This last weekend I had the privilege of attending a Hui at the Owae Marae in Waitara, Taranaki. The most impactful moments for me were when I listened to people speak in our indigenous language, Te Reo Maori. It's beautiful poetic rhyme penetrated deep into the soil of my indigeneity, calling me back to a deeper awareness of and allegiance to my ancestral journey. The language of words is the love we share with one-another, the glue that shapes the community and culture of who we are. This blog is in honour of the words that continue to mould who we are becoming as a people.  


Words are the staple diet of all living organisms, the tell-tale communique that connects and calibrates their interaction. These lingual designations come in many shapes and sizes, colours and creedal forms, defining the base line for multiple levels of intimate dialogue. They are not necessarily vocalised with sound, often hidden in the physical  synergy of body language, the most dominant and impressionable form of communication. Micro-expression, hand gestures and posture are the silent orchestra of long-lasting repercussions.

Everything speaks and find its language in the visceral cues that define its sense of connection to the relational need of oneness,  the ultimate point of all discourse. Words join us, they provide the glue that creates articulate interchange, ultimately resulting in some kind of  semi-permanent bond, like a vow or promise they create a moment of interpenetration that redefines our individual existence.

‘Life and death are in the power of the tongue...so be slow to speak and quick to listen ’

Words can also become a powerful weapon of disregard and division, forcing us apart and into our little alcoves of bias and prejudice. Like arrows they can pierce our hearts and wound with dire intent, like a curse that can only be annulled through some kind of relational reconciliation. We all find ourselves at times in retraction mode trying to reverse time and remedy our discordant communication.  Once spoken words are infinite, ubiquitous carriers of life that frame creation, the original God-speak, the ground of all being. Life and death no longer need to be feared but embraced, our words retranslating existence as a paradox to be enjoyed and at times endured, our tongues the touch point for interactive dialogue.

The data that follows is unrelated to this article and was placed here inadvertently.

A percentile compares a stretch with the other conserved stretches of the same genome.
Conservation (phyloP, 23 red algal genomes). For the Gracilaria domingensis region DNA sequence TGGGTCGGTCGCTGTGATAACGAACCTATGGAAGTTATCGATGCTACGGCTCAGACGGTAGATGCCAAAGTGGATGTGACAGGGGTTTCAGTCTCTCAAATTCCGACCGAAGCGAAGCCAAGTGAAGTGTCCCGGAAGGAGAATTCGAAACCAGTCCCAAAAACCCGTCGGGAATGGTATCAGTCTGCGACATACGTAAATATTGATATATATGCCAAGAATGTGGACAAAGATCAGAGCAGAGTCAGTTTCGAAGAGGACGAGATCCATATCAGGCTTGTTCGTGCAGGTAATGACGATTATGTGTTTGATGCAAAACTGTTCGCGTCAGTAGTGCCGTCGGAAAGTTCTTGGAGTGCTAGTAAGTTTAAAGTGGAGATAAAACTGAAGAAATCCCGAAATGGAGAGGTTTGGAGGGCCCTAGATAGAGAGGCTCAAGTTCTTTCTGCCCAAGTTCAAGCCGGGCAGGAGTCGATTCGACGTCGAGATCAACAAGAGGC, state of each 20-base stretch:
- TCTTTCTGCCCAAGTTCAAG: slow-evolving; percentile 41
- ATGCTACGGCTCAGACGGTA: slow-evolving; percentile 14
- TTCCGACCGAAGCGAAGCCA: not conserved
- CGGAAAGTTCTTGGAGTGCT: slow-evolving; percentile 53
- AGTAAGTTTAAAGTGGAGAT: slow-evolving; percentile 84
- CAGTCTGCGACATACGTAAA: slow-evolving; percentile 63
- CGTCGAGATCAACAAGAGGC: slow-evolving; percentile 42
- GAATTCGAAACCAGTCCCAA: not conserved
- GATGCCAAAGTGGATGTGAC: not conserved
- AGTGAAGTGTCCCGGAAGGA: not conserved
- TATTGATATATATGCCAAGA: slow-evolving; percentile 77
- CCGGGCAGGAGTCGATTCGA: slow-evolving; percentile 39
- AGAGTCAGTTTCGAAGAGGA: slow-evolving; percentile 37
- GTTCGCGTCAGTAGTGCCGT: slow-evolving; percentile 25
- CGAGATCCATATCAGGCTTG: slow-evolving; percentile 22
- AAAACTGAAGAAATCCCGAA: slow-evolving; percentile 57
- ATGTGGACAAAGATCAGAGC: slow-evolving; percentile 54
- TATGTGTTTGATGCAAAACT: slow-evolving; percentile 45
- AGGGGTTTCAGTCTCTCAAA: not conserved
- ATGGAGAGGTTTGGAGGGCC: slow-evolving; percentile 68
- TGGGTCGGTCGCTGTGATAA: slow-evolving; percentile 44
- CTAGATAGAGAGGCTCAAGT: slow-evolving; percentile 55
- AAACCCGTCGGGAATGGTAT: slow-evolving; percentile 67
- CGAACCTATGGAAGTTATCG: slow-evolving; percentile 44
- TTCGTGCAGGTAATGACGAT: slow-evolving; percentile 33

My verbosity will eventually interrupt every legitimate conversation, breaking in like a career criminal to abuse and disabuse the opinions of others. My words remind me that I am trying too hard, or not trying hard enough to consider the hearing ears of my unsuspecting public. Maybe it's time to choose our words wisely, to reconsider whether our contribution to the human parley could be more succinct and minimalist, or at least considerate.

Learning to listen is my final defence, my physical form a constant metaphorical reminder that my single mouth is outnumbered by my two ears who deserve to be given the respect they deserve. These are the silent partners that are constantly open, gently awaiting the coming reverberation of sound that surrounds and engages us on every level.

Sound is God walking in my garden, calling to me, coaxing me out of hiding and clothing my life with dignity and purpose, an eternal signature that shapes and forms my daily experiences. 

Today I listen for that approaching, the closeness of sound, the colour of words that form and fuse into sentence, the new narrative for my life.

ka kite